Am I drinking too much alcohol?

After 10 tequila shots and a killer hangover, you may start to ask yourself if you’re drinking a little too much. If this is a one-time occurrence, then you’re all good; if it starts to feel like deja vú, we might need to have a look at your drinking habits. Don’t stress, no one is here to call you out, we just wanna help.

A red-headed woman is sitting at a desk. She has her phone in her hand. She is thinking about the benefits of not drinking alcohol. She is looking off to the distance, pensively. This is a close-up image.

Am I drinking too much alcohol? 

Any of these sound like you

  • Drinking larger amounts to get buzzed
  • Doing things when you’re drunk that you seriously regret in the morning 
  • Missing a lecture/appointment because of a hangover
  • Binge drinking i.e staying sober for a while then excessively drinking in one go

Then it’s probably time to stop drinking.

How much is too much? 

Alcohol consumption is measured in units. Here are some rough guides:

  • Half a pint of beer or cider = 1.5 units
  • A small glass (125ml) of wine = 1.5 units
  • A single measure of spirits (e.g. whisky, vodka, rum or gin) = one unit

The government recommends drinking no more than 14 units of alcohol a week on a regular basis. So basically 14 shots a week, which is pretty decent if you think about it. This comes with a MAJOR disclaimer though. Remember that everyone is unique and the amount of alcohol you need to feel buzzed could be different to a generalised number the government came up with. You know your body best. So as soon as you feel like you’ve had enough, step away from the drinks for the night.

If you think you’re going over the limit or just feeling kind of confused about your alcohol consumption, try setting up a drinking diary for a while. You can also use an app like the NHS drink tracker, to get an idea of how much you’re drinking. 

We know it can be difficult to figure this stuff out, especially when you’re under pressure to fit in with your mates, but we’re here to offer some support. Read our article on the links between binge drinking and toxic masculinity here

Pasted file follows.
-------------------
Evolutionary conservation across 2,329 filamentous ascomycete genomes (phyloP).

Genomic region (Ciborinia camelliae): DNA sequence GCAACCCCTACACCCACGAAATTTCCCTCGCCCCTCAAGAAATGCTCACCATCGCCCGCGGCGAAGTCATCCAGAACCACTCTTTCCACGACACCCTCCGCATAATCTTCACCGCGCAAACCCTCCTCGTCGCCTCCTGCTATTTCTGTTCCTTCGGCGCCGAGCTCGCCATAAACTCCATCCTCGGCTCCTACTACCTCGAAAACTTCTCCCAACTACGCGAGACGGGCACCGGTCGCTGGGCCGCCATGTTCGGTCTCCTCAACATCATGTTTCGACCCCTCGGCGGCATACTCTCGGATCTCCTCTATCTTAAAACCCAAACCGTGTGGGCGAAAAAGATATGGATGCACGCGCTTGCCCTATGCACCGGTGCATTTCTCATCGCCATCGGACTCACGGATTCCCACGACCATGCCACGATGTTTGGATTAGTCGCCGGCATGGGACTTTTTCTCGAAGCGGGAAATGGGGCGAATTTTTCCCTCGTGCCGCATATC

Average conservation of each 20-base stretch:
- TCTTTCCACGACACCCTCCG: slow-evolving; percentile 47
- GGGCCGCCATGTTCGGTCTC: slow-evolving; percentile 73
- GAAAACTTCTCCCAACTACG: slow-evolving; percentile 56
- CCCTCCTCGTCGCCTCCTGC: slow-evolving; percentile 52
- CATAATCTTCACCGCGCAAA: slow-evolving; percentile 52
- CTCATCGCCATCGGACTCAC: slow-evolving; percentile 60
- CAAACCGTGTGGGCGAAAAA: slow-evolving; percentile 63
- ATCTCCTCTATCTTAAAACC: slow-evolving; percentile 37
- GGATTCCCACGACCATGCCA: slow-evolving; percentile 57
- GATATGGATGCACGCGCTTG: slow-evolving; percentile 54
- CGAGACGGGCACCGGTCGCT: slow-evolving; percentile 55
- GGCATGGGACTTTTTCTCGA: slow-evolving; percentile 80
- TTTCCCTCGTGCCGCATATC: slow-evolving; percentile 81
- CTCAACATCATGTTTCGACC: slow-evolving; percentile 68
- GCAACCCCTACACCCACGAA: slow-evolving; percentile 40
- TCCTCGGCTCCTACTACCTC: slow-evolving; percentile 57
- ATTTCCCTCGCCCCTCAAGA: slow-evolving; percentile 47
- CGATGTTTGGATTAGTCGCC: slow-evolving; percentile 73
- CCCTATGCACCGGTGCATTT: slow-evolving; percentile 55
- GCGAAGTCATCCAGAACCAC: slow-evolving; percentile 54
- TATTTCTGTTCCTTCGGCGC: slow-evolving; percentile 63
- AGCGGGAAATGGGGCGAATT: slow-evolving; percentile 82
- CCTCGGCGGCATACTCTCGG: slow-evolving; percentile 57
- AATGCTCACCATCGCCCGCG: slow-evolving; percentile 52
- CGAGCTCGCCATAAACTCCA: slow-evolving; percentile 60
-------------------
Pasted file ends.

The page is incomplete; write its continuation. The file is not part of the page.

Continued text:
How can I cut down on drinking too much alcohol? 

Review your lifestyle 

Identify those places and situations when you feel like you need a drink. It could be anywhere, maybe the bar after work or on the weekend with friends. Point is, if you know you’ll be tempted then think about steering clear. Alternatively, try turning up later than usual to minimise your drinking time, or start the night with a soft drink so you don’t end up getting wasted by the time you’re ready to go. 

Drink for the right reasons 

Try and associate drinking with celebrations, or cultural and religious events, rather than a way to forget your problems or boost your confidence. Something that could also help is to think of alcohol as the side thing to the actual reason you’re going out, not just an activity on it’s own.

Pace yourself 

Binge drinking is pretty dangerous. Your body can only process one unit of alcohol per hour, so there’s a whole lot of backlog being created during a binge. The more rapidly you drink the more intense the effects will be, but that doesn’t make the experience any more enjoyable. If you find it hard to press pause on the booze, try putting your drink down more often. That way you’re less likely to drink as much or as quickly. It’s all about playing tricks on your mind to help it, kind of like if your parents told you that your teacher called home when they knew you were procrastinating. Eventually, you’ll realise that there are TONNES of benefits of not drinking alcohol and you won’t even miss the stuff.